Hyphen Hydrogen Energy and the Namibian government have reached an agreement for the next phase of a $10 billion green hydrogen project. Once completed, the project aims to export hydrogen to Europe. On Wednesday, both parties confirmed this development. In 2021, Hyphen, which includes Germany’s Enertrag among its shareholders, was announced as the preferred bidder for the project located in Namibia’s Tsau //Khaeb National Park within the Namib Desert.
The feasibility and implementation agreement is scheduled to be officially signed on Friday, according to officials. However, some community activists have expressed concerns about the lack of transparency surrounding this significant deal, which costs as much as Namibia’s gross domestic product.
Namibia’s President, Hage Geingob, stated in a press release, “On Friday, we initiate a process that holds the potential to transform the lives of many in our country, the region, and even globally.”
The plant will be constructed in phases and is expected to produce 2 million metric tons of green ammonia annually once it reaches full-scale output, which is anticipated before 2030. Green hydrogen is produced using renewable energy.
Namibia, known for its abundant sunshine and low population density, aims to harness its solar and wind energy potential to become a renewable energy hub in Africa. However, it remains uncertain whether the country, which faces water scarcity and is relatively distant from key export markets, can deliver a cost-competitive product in the emerging global hydrogen sector, according to analysts.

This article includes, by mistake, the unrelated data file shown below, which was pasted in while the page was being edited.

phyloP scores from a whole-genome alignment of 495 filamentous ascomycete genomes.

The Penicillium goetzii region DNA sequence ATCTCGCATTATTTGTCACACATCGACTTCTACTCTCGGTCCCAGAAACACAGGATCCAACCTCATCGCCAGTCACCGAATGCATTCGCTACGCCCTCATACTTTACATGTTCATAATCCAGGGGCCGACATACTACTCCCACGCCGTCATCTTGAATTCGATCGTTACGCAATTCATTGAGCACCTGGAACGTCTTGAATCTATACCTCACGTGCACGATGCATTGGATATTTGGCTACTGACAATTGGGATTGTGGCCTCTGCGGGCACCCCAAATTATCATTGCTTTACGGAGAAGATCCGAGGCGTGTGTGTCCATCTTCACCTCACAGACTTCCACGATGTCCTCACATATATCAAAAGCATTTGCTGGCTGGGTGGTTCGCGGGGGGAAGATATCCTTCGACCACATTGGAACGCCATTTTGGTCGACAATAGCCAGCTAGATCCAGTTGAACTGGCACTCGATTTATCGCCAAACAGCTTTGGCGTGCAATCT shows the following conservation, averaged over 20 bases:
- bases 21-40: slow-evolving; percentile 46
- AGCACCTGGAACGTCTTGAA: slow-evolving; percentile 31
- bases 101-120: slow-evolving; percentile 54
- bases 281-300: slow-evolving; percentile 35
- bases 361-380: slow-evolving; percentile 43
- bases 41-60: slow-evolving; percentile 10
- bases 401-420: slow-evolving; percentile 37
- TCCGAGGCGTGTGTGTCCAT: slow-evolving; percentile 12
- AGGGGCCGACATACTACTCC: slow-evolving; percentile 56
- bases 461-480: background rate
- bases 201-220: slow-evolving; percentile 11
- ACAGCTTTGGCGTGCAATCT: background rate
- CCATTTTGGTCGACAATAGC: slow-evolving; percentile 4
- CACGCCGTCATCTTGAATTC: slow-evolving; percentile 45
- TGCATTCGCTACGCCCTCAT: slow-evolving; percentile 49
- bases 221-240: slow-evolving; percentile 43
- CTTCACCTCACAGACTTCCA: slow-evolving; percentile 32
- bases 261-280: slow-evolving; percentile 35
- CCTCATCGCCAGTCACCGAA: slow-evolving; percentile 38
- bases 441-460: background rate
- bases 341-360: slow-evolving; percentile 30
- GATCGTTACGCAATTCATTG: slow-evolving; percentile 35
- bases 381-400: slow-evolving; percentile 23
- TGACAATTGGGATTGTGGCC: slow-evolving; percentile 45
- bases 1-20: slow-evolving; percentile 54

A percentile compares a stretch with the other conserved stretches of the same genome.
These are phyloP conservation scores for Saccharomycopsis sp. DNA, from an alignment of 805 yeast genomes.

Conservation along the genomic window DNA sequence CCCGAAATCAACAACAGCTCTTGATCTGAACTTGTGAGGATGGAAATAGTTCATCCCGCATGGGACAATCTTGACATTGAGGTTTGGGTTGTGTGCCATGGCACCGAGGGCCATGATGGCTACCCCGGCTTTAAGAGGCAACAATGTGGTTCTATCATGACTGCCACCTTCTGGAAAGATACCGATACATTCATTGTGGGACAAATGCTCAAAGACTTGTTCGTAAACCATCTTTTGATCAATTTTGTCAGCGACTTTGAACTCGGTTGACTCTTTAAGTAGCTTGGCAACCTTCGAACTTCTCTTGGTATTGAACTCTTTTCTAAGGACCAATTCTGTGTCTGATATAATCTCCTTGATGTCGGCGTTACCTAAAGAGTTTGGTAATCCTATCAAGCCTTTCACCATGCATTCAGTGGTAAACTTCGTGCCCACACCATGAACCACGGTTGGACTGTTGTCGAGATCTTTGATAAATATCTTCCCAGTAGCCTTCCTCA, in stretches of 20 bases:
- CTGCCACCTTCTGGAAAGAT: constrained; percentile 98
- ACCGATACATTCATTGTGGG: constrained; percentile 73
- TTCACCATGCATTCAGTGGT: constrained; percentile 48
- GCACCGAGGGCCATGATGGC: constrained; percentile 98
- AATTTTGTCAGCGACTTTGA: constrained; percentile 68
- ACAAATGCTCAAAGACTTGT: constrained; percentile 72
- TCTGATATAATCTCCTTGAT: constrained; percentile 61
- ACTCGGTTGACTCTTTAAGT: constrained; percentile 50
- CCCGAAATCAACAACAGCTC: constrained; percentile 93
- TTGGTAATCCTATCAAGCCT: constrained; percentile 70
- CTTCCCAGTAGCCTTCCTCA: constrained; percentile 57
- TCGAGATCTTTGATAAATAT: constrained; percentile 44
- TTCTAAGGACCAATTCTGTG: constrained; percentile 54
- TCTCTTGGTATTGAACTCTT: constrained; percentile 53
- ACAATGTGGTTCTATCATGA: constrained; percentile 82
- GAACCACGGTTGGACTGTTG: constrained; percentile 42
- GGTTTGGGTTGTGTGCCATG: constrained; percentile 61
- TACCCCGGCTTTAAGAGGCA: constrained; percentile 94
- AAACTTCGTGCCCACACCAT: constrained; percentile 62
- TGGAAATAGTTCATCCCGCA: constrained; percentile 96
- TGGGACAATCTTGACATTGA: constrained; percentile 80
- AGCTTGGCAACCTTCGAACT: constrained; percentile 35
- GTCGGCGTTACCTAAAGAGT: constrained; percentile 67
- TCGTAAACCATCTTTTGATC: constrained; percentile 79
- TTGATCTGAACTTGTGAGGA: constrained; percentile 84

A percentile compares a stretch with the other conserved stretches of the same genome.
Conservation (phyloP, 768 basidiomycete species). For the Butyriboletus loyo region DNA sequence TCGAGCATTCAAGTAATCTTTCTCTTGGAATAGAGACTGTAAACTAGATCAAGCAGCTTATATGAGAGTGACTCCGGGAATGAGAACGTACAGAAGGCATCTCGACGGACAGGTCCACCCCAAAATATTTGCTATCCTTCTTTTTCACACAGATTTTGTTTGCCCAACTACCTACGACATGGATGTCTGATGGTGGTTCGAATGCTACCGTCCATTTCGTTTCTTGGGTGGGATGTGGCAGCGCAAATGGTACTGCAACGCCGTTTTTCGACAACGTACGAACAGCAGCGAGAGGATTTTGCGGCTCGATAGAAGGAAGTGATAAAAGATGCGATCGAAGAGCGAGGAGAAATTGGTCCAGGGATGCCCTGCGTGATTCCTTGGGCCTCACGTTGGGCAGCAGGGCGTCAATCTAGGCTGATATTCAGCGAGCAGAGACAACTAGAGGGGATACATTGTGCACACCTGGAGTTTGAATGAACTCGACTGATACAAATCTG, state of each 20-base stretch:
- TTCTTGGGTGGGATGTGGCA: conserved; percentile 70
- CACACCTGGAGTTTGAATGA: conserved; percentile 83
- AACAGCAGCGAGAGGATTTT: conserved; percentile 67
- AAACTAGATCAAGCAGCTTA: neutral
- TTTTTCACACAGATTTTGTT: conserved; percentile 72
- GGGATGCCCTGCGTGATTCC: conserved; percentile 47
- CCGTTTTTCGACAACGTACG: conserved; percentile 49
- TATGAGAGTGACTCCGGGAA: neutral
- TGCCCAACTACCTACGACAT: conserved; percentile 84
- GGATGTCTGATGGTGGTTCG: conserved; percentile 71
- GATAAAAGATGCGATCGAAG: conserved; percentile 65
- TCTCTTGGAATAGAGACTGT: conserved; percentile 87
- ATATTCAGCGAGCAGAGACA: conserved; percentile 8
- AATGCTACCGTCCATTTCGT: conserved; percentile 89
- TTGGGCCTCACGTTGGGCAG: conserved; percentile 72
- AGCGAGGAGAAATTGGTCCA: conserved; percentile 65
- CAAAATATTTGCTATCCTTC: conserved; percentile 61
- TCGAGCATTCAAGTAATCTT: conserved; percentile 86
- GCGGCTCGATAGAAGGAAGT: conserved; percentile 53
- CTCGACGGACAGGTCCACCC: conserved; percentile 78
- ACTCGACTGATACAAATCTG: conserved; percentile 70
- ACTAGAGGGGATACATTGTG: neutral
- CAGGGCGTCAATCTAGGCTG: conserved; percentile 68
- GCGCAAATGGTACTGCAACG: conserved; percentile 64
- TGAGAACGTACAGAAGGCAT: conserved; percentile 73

Frederico Links, coordinator of a project monitoring public procurement at Namibia’s Institute for Public Policy Research, highlighted the lack of transparency in the deal and the selection process of Hyphen as a major concern.
Hyphen has signed memoranda of understanding with several potential European customers over the past year, aiming to supply approximately 750,000 metric tons of green ammonia annually. Additionally, it recently signed a letter of intent with Koole Terminals regarding the proposed import of green ammonia into Europe from the Port of Rotterdam in the Netherlands.
Ursula von der Leyen, President of the European Commission, expressed her belief that Namibia has the potential to become a significant renewable energy hub in Africa and worldwide, emphasizing this in the same statement.